From Issuepedia
Revision as of 02:18, 8 December 2010 by Woozle (talk | contribs) (→‎using sources: split into two -- expanded dealing with voluminous sources)
Jump to navigation Jump to search


Unlike other reference projects, Issuepedia welcomes personal opinion.

However, opinions without good arguments behind them will probably be shredded or at least questioned. Attempts to undermine other debaters by use of logical fallacies and other rhetorical deceptions will be called out.

I have cross-posted these guidelines to LessWrong wiki in hope of sparking further refinement. --Woozle 15:58, 10 September 2010 (UTC)


things to do

When arguing against another person's statements:

  • DO address the substance of the argument you are disputing.
  • DO be clear about what you're trying to say.
  • DO take a position (rather than just attacking the positions of others).
  • DO offer arguments:
    • for why the other debater's statements are unlikely to be true.
    • to support what you think is correct.
  • DO respond to every point you wish to oppose.
    • Failure to respond to a point does not make it untrue.
    • If a point remains unanswered, it is reasonable to consider it true.
  • DO draw attention to any unanswered points.
    • Others may assume or erroneously believe that unanswered points have actually been defeated.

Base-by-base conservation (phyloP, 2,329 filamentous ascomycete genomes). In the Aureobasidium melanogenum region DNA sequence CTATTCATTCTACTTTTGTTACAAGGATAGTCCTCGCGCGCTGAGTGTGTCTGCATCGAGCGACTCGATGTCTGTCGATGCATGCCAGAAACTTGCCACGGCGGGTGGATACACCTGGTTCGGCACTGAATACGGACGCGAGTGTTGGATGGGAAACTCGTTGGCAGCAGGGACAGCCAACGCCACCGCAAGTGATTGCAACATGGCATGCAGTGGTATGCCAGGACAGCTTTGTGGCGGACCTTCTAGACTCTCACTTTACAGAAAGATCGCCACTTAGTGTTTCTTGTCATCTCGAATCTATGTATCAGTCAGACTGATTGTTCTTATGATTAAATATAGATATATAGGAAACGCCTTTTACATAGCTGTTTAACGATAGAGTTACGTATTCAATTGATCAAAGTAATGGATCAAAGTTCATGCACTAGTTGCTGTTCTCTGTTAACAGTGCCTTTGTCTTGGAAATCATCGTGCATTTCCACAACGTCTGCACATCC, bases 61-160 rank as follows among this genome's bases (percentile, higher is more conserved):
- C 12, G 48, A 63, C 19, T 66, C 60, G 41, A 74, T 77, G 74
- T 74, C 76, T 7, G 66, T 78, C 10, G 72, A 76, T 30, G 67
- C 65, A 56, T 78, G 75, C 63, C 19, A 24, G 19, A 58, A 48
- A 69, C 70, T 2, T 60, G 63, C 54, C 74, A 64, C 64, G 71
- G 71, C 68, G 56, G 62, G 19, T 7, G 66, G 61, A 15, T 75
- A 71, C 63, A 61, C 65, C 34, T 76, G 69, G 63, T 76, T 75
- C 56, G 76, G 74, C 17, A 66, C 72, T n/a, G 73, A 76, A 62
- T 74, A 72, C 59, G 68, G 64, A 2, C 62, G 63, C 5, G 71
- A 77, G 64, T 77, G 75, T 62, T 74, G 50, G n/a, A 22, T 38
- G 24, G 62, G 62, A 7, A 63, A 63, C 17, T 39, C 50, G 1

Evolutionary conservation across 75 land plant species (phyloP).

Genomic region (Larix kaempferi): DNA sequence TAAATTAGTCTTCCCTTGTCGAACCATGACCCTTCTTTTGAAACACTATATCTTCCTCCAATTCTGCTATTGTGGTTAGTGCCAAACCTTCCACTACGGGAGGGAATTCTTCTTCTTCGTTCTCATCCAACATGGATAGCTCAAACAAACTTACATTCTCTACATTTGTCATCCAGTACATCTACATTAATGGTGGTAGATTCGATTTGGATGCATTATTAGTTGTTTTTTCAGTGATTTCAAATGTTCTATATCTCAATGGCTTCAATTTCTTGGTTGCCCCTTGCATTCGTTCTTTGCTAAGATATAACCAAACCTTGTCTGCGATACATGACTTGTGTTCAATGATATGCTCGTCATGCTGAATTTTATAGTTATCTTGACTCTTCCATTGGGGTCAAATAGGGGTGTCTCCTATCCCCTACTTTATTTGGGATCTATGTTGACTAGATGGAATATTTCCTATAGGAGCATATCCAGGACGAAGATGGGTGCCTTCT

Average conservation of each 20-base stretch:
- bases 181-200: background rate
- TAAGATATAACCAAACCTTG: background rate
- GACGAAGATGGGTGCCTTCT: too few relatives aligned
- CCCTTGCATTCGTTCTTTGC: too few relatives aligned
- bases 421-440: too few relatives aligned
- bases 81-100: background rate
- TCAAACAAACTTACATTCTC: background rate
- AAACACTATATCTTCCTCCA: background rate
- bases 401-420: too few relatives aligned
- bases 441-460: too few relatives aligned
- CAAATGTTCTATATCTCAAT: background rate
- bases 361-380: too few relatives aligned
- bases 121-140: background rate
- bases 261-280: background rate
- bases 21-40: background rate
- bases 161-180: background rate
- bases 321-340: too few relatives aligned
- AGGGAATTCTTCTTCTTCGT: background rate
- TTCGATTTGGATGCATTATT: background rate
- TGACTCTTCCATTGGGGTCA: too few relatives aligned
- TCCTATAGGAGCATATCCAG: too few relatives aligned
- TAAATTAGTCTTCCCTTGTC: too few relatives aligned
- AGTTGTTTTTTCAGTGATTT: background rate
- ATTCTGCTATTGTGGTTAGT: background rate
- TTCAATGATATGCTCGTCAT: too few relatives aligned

things to avoid

It generally does not strengthen your position if you:

This is relevant, but I can't get the thumbnail to render properly. Statements higher on this hierarchy generally trump lower ones.

source accuracy

When disputing the accuracy of a source, or of an argument based upon a fact stated in a source:

  • DON'T simply claim that the source is unreliable.
  • DON'T simply claim that the fact is wrong.
  • DO identify better sources.
  • DO offer correct information.

source dependency

When outside material contains extensive information relevant to your argument:

  • Spell out the point it makes – rather than expecting others to read it. (No required reading.)
    • Otherwise you are counting on your opponent to not only understand it but agree with you as to its applicability to the discussion.
    • If you can't defend your own point in your own words, then perhaps you don't understand what you're arguing -- or perhaps you don't understand what you're arguing against, and are hoping that something somewhere in the required reading will suffice as a rebuttal. (Sources are not arguments. Claiming that a source makes your point is not the same as making your point. No throwing stuff at the wall and hoping something sticks.)
    • Pasting quotes is acceptable, but summaries are better -- especially if written to be specific about the matter under discussion.
    • If the source's argument is complicated, state the conclusion it draws and summarize the general nature of the arguments used. You need to give others at least enough of a basis upon which to frame further counters (or, hopefully, questions).